Does increasing the pressure increase the concentration of reactants as well?

If: $$\ce{A(g) + B(g)<=>C(g) + D(g)}$$

Assuming all reactants and products are gases.

According to Le Chatelier's Principle, increasing the pressure will cause the system to shift wherever has the least amount of gaseous molecules. However, in this case, the molar ratios are 1:1; thus, increasing the pressure will not cause a shift. That being said, when the pressure is increased, does the concentration of reactants and products both go up? Or do they maintain the same.



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  • $\begingroup$ There are some cases where le chateliers fails if you follow typical wisdom. It is better to approach it quantitatively using differential sensitivity analysis. This is probably out of the scope of the question, but it works every time. $\endgroup$ – Charlie Crown Feb 22 at 3:17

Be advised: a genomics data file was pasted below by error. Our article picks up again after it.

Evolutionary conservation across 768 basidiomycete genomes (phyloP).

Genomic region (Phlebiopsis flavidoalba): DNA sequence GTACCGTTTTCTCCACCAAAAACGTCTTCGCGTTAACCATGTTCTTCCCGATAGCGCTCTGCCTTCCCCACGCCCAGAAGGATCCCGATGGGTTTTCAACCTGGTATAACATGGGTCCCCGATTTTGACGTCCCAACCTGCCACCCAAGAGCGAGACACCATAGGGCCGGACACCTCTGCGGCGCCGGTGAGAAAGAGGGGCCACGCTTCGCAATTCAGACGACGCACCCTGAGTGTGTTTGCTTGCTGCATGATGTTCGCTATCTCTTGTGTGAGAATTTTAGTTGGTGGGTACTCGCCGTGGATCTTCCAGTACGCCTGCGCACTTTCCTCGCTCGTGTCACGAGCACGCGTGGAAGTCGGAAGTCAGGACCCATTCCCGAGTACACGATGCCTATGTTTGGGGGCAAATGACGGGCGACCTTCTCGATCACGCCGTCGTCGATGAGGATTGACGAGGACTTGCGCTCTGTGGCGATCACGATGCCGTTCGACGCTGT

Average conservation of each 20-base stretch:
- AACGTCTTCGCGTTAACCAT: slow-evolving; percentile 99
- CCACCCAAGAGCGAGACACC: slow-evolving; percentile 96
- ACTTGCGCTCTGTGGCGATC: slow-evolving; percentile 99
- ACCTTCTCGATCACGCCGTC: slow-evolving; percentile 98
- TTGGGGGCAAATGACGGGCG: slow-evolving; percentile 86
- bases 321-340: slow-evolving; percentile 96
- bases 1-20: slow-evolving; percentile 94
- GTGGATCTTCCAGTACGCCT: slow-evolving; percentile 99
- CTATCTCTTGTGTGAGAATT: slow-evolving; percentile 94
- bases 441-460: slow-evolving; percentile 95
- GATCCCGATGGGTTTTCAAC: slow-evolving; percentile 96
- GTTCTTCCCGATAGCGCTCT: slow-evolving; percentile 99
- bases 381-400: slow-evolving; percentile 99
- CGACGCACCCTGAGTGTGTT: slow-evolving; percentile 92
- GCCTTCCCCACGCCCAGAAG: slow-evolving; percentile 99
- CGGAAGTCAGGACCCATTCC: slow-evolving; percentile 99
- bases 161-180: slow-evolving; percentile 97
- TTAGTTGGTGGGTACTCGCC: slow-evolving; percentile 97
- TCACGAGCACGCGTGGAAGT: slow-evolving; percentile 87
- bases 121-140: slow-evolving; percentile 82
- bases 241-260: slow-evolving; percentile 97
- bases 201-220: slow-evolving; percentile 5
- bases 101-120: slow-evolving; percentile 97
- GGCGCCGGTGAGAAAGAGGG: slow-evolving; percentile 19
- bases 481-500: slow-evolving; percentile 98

• $\begingroup$ See the following for a prime example of why you can't just follow Le Chateliers principle blindly... researchgate.net/publication/… $\endgroup$ – Charlie Crown Feb 22 at 3:26

when the pressure is increased, does the concentration of reactants and products both go up? Or do they maintain the same?

Le Chatelier's principle in its most general form makes statements about what happens to a reaction that used to be at equilibrium when changes are made to concentrations, temperature or pressure.

To keep things simple, let's say the temperature stays constant, but we are changing the overall pressure of the reaction mix by decreasing the volume. As a result, all concentrations (or partial pressures) will increase by the same factor. If the sum of the stoichiometric factors for reactants in the gas phase is equal to that of the products, the reaction quotient Q will not change (all factors cancel out) and the system stays at equilibrium. If this is not the case, the reaction will shift to re-establish equilibrium.

On the other hand, if you change the pressure at constant volume by changing the temperature, the concentrations (partial pressures) will stay the same, but you are out of equilibrium anyway because the equilibrium constant is temperature dependent.

In both cases, you can use Le Chatelier's rules to predict in which direction the reaction has to shift to re-establish equilibrium.


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